As regular readers of this blog know, I've been unemployed for about five and a half years. I had to leave the workplace because my autistic disability made it so difficult. Therefore, I was intrigued to read some interesting ideas of John Robison's on how to solve or at least mitigate this problem.
Robinson proposes giving employers tax credits for hiring persons with disabilities. I'm not sure if this is just ASD's or all disabilities. He calls this a work disability credit. It entails giving employers between a 30 to 60% tax credit for hiring a disabled person depending on how extensively the person is disabled. Interestingly, he ties this in with Social Security Disability stating that the person unable to work and on SSDI could be evaluated for this program and be eligible for the work disability credit instead.
I see a number of problems with this. Robison, unlike myself, has never had to apply for disability. I doubt very much he has any understanding of what the process entails. What would be the eligibility criteria for evaluating people for this program? Would it be identical to SSDI evaluations? If the answer is yes, then merely having a legitimate diagnosis of autism or Asperger's wouldn't qualify people for these tax credits. They would have to prove they were incapable of performing any type of "substantial and gainful" employment, meaning a job that pays like about $1000 a month or more.
Proving one can't perform substantial and gainful employment is no easy task. At the time I applied for disability I had worked with the limitations albeit with great difficulties, so I didn't have a terribly good case and after a four and a half year fight, I was unable to collect. I was also told that if I couldn't be a medical transcriptionist, that I could perform work as a janitor or a washing machine loader in a dry cleaners by the person who testified against me for the government at my administrative law hearing. I know this is not the case, but I have no way of proving it in an administrative hearing or any other type of court of law.
In the case of other persons, the government does turn down probably close to 70% of people who apply for Disability. If you want to continue the fight, you have to retain a lawyer who, if they successfully get you the Disability money, keeps 25% of what you would have gotten retroactively.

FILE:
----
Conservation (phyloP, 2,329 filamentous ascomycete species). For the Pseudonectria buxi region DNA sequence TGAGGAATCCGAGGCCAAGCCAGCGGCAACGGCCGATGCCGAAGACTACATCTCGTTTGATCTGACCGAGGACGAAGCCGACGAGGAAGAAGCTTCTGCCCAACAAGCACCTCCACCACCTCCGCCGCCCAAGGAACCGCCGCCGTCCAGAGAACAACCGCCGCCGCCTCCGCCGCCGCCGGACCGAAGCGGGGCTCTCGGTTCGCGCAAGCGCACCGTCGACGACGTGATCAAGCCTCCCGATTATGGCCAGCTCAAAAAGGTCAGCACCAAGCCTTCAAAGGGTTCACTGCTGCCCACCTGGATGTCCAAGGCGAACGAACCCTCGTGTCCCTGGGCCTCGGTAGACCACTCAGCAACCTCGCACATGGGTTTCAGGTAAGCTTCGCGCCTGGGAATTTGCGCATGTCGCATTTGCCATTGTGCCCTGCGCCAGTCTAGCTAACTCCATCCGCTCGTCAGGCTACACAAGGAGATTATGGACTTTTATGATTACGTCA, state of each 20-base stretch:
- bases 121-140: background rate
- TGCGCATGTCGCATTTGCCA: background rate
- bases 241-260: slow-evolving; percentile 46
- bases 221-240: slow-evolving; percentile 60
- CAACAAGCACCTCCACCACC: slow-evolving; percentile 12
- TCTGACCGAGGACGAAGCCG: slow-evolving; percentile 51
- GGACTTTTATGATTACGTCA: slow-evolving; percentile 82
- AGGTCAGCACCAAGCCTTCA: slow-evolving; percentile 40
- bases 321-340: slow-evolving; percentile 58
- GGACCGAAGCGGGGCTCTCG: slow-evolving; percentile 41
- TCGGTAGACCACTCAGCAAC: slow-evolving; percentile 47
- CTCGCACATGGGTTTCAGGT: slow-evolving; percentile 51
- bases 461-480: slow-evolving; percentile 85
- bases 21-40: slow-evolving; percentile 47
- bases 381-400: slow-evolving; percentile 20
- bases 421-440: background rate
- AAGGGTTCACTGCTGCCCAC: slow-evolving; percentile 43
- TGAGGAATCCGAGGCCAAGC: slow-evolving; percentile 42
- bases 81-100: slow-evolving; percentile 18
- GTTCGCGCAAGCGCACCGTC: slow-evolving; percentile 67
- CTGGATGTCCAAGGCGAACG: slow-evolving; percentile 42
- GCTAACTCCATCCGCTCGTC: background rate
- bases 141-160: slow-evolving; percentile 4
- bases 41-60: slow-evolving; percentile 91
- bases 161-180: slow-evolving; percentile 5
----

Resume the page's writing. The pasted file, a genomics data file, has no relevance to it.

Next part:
My lawyer would not take my case to federal district court as he felt I had little chance of winning. Another law firm also declined to take my case and I gave up. Not long after that, I found out my lawyer had another autistic client whose case he lost in district court. One friend on the spectrum applied for it when he had never worked and was denied. Another person with autism I know was able to get it but it took her and her mother seven years of litigation. They had to give their attorney 25% retroactively. So, there is no guarantee the person would be able to get the credit, in fact the odds would be stacked against them. Also, how would the prospective employer feel about sharing the employment credit with an attorney?
So basically what Robison is proposing is another system in which tax dollars are used for litigation and people have to be frustrated in having to duke it out in the courts with the government whether or not they'd be eligible for this tax credit. Also, since Robison's plan does not involve a flat percentage but rather a sliding scale, a fight could take place for someone rated at 30% who feels the only way they can get a job is to be rated at 60%. So with all the years that SSDI litigation goes on would be exacerbated with Robison's plan.
Also, would the employer want this tax credit if the autistic person's behavior were too appalling (at least from their point of view) to employ them?
What does this do about the problem that most persons on the spectrum would not have the ability to receive the training to do skilled work? How would they be more marketable if the only jobs they could get were menial ones?
Robison claims this would prevent employers from sending the jobs overseas to let's say India where labor costs are substantially cheaper But he presents no cost-benefit analysis to show this might be the case.
Another issue I have with Robison's plan is he claims that this would help the self-esteem of those on the spectrum (or possibly other disabilities). I don't believe this would be the case. I don't understand what the difference is between someone having to collect disability and work when they have to take a way back door entrance. Also, the stigma and resentment among fellow non-handicaped employees that those on the spectrum would receive because they are being subsidized. I can certainly speak for myself if no one else on the spectrum. This plan, if this were the only way I could be employed, would certainly not raise my self-esteem.
This is also assuming Robison's proposal could get through congress. This is iffy as the deficit is already incredibly large due to all the wars and other things the federal goverment spends money on.
In summary, Robison's plan would jam the courts, raise taxes and/or increase the deficit, not address the issues of autistics lack of social and employment skills, and probably do nothing to raise at least a number of autistic person's self-esteem. Is this plan workable or feasible? I don't believe so.
Again, I want to emphasize there is no simple, quick fix solution to the employment problems of autistics without a cure or some sort of treatment which currently does not exist.